8×8 RGB Matrix — 2nd arduino project

OK, now for something completely different…

Some RGB LED matrix effects – Code: matrix_code.pde
(This code will not run flawlessly on up-to-date matrix boards without modification. Please only use this code, unless you exactly know what you’re doing.)

So far I’ve got some code using a timer1 or timer2 interrupt to do several nice effects. Maybe I’ll write some code for the device to listen to commands on the serial line.

But before that happens I need to get the PCB making process going again. It’s either toner transfer if I get the laminator hot enough, or I’ll buy some UV device to do old fashioned photographic layout transfer. What a pity that I sold one of these a few years ago. Now they cost the same numeric value in € as 10 years ago in DM.

latest schematic:

SR = 74HC595, 8bit shift register, SPI interface (clock, data, latch)

UDN2981A = current source driver to power common anode rows

Please also have a look at my projects page for the latest demo code.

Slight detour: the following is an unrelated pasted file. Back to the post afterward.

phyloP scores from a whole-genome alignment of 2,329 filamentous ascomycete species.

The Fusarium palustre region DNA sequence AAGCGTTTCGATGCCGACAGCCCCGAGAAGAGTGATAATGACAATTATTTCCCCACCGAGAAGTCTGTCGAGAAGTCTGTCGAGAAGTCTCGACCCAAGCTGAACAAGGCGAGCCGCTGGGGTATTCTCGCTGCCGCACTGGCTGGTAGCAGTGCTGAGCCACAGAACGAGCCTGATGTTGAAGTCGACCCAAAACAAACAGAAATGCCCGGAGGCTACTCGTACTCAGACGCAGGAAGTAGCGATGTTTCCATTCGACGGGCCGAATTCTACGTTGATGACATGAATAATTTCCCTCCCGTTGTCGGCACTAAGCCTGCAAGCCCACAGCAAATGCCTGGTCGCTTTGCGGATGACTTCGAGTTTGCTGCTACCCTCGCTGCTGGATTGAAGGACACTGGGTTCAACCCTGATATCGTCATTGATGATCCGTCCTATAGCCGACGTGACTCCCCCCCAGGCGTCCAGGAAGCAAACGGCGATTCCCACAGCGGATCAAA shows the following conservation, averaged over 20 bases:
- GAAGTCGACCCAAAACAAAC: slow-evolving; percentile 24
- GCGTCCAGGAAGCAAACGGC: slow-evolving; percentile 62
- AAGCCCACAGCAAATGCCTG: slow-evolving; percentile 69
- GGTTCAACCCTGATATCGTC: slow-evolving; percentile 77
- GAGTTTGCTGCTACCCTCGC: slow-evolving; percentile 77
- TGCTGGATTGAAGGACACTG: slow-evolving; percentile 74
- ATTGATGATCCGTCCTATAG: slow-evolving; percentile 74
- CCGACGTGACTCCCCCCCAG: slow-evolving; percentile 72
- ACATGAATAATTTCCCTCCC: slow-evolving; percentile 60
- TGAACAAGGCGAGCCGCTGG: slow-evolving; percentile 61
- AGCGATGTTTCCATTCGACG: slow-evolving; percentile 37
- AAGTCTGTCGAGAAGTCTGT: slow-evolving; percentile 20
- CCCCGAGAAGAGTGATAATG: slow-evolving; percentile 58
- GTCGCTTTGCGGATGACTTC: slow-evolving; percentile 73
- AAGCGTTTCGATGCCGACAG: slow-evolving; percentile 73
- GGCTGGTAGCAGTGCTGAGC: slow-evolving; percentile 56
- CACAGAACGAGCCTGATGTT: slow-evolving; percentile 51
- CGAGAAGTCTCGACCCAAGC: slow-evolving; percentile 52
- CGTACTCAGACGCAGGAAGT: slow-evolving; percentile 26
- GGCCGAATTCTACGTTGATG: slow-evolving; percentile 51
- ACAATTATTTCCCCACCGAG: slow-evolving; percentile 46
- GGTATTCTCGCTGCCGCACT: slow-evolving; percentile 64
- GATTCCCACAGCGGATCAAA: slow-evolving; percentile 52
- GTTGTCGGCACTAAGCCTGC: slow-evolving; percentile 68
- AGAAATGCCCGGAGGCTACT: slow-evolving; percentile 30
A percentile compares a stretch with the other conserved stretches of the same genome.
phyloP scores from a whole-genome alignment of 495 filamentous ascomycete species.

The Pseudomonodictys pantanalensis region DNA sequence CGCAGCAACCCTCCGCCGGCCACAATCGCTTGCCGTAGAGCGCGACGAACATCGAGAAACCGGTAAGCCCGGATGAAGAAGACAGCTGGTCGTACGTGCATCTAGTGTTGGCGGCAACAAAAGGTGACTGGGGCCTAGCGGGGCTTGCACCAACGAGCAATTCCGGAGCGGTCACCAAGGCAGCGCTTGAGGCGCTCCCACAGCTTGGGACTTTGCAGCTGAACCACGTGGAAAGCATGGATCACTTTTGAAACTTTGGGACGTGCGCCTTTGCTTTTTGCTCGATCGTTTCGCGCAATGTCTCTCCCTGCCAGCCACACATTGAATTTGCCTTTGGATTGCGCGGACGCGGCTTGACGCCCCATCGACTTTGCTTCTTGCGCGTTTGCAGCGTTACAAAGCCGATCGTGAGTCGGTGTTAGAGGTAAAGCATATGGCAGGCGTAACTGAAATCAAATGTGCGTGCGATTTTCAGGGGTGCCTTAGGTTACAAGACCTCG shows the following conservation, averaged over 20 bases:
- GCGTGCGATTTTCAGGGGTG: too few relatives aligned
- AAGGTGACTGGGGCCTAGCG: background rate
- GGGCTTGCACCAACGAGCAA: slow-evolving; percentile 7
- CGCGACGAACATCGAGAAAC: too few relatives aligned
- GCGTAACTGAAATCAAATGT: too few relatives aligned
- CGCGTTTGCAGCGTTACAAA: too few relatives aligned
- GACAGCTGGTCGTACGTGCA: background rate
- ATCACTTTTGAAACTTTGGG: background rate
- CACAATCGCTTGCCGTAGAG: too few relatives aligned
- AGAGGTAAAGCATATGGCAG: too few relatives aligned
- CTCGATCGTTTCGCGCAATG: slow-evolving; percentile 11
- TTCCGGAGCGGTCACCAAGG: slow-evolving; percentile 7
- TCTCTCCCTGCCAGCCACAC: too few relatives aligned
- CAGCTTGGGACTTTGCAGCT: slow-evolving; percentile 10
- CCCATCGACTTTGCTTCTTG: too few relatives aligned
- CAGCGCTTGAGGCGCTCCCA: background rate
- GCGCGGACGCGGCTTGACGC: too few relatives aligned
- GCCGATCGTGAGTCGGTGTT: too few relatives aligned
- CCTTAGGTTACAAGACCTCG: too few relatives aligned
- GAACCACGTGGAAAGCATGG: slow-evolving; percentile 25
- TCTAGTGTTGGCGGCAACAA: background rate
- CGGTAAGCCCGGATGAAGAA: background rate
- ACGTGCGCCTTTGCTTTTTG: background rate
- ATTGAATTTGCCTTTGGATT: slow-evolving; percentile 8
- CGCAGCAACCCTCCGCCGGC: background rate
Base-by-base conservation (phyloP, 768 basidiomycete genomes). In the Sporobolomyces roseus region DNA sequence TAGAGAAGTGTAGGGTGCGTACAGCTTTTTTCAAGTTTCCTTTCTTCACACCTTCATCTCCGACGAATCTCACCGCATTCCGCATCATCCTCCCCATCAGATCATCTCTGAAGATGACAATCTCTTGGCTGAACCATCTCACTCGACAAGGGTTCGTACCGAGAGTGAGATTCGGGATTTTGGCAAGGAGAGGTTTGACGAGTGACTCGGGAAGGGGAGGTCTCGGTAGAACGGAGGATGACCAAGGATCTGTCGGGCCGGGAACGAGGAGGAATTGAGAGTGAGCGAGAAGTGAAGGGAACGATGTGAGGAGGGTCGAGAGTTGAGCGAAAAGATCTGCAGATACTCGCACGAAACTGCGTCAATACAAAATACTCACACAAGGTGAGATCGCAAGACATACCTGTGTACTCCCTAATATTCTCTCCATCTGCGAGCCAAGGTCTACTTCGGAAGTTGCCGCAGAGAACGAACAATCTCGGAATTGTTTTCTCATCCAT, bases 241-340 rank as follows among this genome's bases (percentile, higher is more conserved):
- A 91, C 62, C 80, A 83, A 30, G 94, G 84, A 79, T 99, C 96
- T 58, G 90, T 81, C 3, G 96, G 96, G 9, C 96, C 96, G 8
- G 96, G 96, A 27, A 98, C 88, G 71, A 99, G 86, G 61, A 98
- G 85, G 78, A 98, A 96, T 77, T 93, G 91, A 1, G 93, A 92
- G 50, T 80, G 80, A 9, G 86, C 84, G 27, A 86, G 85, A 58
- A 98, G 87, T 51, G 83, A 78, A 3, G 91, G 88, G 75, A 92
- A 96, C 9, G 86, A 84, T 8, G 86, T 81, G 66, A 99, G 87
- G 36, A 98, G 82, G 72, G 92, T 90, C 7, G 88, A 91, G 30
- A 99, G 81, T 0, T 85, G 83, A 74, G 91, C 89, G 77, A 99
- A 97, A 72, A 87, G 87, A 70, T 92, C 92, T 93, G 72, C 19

Comprehensive writeup at instructables.com

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41 Responses to 8×8 RGB Matrix — 2nd arduino project

  1. Helmut says:

    Hi Robert,
    verschenkst du sowas zu Weihnachten? :-)

    Gruss Helmut

  2. robert says:

    suchst du ein neues hobby ?

  3. Valentine89 says:

    hi Robert, how much deep of solution in this RGB? sorry for my bad english.

  4. robert says:

    Well, nominally it supports up to 32768 colors. That is 15bits (or 5bits per color).
    What the effective (perceived) number of colors is, that can be discerned with your eye, is a totally different matter. I suppose that will be a lot less.

  5. ISO-B says:

    I build 8×8 RGB matrix my self. First I tested with no pwm and rowscanning that all leds work. Then I started to use your code, which I very good. Last row of my matrix does something wierd. It stays brighter than other rows.Do you know how I can fix that?

  6. robert says:

    There are three things that come to my mind:

    • there is a wrong current limiting resistor on the last row
    • the code somehow spends more time processing the last row
    • the display is not turned off outside the PWM generation

    The last point exactly reproduces the error.